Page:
In the world of marketing, we have to deal with “Chinese Whispers” style communication on a daily basis. If translation processes are not well controlled, then decoding a message in different languages and for different listeners can become a catastrophe. If you are faced with a global communication campaign, you will find that your listeners will number in the millions, in multiple languages and in countries with different cultures, even if they share a common language. This is not an easy task, and the following examples are good proof of this.
“Fly in leather”
In 1987, Braniff Airlines used the slogan “Fly in leather” in the USA to promote their brand-new comfortable and elegant leather seats. In Mexico, they used the slogan “Vuela en cuero”, which is the literal translation of the English original. But there this expression actually meant “Fly naked”.
During the 1990s in Barcelona (Spain) there was a tourist bus called “the Tomb bus”, whose name derived from the Catalan expression “fer un tomb”, which means “to go for a ride” in Spanish. But in English it was translated as “tomb bus”. The drivers noticed a certain apprehension in many of their passengers as they boarded, but they didn’t know why.
In the US, the slogan “Got Milk?” is well-known. When the American Dairy Association tried to use the same marketing strategy in Mexico (in Spanish), it was translated as “¿Tienes leche?”, which is a question intended more for a mother who has just had a baby. Fortunately, before going to market it was changed to “Familia, Amor y Leche” (Family, Love and Milk).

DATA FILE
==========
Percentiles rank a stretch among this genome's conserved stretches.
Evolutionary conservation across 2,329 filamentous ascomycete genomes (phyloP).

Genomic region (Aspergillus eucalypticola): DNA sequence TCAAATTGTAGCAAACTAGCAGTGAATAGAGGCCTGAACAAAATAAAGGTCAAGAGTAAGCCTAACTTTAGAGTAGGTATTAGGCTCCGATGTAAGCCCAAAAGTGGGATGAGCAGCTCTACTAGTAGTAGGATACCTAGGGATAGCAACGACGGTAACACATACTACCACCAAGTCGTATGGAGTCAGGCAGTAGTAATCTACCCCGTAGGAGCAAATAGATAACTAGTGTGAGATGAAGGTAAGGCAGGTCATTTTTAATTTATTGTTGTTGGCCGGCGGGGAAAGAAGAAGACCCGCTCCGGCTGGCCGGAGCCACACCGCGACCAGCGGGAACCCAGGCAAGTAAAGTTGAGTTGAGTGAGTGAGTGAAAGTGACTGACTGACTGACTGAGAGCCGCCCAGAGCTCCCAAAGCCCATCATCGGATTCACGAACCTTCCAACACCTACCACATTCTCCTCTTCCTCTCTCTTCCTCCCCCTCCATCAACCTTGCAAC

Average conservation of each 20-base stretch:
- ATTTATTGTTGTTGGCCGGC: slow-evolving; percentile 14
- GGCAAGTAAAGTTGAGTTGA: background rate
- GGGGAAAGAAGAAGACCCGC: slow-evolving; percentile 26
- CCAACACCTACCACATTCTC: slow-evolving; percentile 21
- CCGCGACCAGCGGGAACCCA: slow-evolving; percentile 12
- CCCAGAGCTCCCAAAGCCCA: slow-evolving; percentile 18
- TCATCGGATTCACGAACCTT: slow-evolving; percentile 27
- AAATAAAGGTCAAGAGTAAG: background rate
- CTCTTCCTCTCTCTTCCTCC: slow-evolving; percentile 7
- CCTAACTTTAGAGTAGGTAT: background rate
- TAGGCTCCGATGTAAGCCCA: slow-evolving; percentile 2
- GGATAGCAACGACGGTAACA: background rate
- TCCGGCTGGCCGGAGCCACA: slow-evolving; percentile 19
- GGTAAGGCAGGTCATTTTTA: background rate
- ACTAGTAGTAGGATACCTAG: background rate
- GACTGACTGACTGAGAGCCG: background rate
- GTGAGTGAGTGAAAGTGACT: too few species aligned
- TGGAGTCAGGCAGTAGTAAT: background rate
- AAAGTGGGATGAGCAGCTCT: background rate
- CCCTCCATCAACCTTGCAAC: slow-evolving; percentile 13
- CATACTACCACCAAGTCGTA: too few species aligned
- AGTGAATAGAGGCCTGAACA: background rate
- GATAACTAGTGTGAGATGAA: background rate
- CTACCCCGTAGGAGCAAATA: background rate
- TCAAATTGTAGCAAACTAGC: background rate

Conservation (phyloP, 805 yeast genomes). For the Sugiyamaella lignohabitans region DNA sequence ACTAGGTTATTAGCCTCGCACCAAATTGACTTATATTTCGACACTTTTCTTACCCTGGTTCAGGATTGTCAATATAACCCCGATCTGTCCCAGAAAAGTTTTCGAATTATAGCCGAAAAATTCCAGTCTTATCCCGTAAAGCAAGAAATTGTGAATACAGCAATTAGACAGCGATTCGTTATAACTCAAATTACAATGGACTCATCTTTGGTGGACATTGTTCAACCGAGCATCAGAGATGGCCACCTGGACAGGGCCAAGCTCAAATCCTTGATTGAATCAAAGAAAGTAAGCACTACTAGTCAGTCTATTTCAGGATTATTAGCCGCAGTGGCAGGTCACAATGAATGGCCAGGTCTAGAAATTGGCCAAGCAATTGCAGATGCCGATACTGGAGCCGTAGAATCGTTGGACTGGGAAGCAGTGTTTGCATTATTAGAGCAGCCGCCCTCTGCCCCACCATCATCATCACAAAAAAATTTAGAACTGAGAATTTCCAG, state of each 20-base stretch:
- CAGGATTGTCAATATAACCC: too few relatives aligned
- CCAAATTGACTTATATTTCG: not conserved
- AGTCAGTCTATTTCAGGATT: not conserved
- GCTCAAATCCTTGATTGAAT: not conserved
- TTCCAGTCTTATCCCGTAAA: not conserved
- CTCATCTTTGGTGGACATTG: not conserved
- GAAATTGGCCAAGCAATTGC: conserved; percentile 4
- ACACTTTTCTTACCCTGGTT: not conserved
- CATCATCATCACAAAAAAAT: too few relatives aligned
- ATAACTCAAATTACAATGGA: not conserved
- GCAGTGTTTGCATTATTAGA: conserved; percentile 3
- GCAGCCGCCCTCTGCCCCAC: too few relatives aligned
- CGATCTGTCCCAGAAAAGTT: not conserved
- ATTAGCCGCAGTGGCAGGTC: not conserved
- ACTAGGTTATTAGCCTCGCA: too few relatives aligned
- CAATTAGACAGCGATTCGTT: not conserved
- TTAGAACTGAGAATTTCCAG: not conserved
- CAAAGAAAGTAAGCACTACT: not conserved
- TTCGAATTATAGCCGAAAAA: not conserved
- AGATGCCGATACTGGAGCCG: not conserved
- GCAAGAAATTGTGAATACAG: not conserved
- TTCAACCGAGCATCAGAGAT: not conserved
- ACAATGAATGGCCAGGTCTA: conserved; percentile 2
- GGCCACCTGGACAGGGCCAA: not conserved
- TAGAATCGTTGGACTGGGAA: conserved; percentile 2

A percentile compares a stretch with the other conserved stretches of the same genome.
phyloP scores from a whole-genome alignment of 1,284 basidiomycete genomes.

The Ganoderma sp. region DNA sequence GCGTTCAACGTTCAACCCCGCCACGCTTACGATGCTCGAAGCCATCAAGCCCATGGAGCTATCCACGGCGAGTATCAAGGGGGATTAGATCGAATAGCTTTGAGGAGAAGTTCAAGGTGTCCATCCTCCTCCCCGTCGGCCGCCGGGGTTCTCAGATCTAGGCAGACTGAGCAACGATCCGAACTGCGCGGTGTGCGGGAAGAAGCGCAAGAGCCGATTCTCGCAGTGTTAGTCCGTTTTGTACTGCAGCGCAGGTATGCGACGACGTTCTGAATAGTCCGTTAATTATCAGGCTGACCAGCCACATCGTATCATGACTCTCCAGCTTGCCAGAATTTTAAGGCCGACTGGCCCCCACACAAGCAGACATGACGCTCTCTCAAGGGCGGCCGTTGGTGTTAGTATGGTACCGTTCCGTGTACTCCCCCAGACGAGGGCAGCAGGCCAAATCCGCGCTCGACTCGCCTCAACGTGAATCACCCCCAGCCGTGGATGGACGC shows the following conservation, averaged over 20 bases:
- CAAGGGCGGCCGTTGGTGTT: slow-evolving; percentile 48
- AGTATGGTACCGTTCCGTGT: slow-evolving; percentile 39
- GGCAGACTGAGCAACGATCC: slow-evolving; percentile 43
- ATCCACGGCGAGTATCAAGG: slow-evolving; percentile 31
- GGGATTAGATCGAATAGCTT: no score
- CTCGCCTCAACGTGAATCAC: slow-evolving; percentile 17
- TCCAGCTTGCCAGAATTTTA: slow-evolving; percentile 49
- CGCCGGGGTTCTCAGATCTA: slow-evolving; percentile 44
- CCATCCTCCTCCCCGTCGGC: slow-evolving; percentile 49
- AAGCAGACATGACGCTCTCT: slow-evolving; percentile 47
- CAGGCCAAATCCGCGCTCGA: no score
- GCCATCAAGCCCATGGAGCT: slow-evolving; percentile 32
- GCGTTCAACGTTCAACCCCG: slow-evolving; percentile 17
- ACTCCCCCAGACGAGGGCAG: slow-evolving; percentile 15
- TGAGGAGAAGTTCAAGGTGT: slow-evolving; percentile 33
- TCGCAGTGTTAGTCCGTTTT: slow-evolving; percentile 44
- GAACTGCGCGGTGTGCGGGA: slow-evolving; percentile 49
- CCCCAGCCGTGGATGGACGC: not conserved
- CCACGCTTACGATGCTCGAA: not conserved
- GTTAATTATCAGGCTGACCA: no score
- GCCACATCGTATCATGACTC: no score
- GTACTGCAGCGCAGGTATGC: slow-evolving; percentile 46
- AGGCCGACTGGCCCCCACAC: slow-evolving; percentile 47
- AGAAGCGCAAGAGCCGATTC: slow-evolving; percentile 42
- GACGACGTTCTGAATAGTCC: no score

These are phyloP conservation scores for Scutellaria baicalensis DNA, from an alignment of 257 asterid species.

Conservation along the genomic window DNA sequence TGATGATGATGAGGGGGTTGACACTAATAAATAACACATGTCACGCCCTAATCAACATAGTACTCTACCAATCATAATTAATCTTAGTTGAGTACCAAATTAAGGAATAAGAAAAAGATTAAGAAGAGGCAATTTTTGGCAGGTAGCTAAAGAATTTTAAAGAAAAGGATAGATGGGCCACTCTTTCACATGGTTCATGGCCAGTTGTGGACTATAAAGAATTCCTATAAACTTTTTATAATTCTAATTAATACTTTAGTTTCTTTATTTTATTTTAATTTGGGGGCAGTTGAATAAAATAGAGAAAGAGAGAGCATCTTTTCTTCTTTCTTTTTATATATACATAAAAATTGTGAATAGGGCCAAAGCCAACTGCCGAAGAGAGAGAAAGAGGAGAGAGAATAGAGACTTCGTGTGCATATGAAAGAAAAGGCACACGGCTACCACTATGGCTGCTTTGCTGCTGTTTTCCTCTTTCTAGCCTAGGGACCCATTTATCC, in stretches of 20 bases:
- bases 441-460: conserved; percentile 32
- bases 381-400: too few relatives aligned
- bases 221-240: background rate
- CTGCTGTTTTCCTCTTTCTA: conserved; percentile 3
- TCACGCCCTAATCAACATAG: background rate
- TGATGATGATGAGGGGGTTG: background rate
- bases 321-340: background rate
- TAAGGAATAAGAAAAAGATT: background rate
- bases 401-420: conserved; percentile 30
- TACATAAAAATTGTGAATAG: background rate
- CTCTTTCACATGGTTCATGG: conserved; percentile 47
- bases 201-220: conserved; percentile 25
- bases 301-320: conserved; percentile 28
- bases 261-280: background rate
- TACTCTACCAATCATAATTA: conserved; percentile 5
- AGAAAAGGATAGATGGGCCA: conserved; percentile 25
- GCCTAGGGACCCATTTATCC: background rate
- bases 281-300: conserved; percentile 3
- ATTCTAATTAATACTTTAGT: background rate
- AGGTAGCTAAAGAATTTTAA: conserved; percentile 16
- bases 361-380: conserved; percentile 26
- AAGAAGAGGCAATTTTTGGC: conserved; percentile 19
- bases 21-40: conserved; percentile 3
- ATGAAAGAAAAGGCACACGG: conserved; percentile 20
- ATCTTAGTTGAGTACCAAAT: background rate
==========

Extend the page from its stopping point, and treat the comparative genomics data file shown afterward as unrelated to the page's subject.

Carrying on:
Car names deserve a whole other chapter. An uninformed decision here can waste millions in advertising expenditure.
In the 1970s, American Motors named one of its models “Matador” in English. According to the company, the name was intended to evoke images of courage and strength in English, but the name did not work very well in Spanish-speaking countries, as it literally means “the person who fights/kills the bull”. This was perhaps why potential buyers feared that the car would end up killing its driver, rather than a bull.
The Mitsubishi Pajero had to be called Montero in Spain. Fortunately, the name was changed before the release date, as “pajero” is a word associated with masturbation in Spanish.
In Portugal, the Hyundai Kona had to be renamed Hyundai Kauai, because this word sounds like a very crude way of describing part of the female anatomy. They forgot, however, that in Galicia (Spain) they speak Galician, which is a variant of medieval Galician-Portuguese, and that this term is also used there, and it is also a very popular swear word. Galicians inevitably laugh when they see one pass by. The Swedes, on the other hand, don’t laugh at the Honda Fitta, because it was never called that, having been changed to the Honda Jazz. Funnily enough, Fitta in Swedish means the same as Kona in Portuguese.
As you have seen, in some cases disaster was averted, and in others it was not even known about until the last minute.
It is highly advisable that promotional texts, product names and in particular slogans are thoroughly checked in the target country to avoid unwanted surprises.
And of course, you can count on LexiaPark for your marketing translations. These errors would not have happened to us 😉.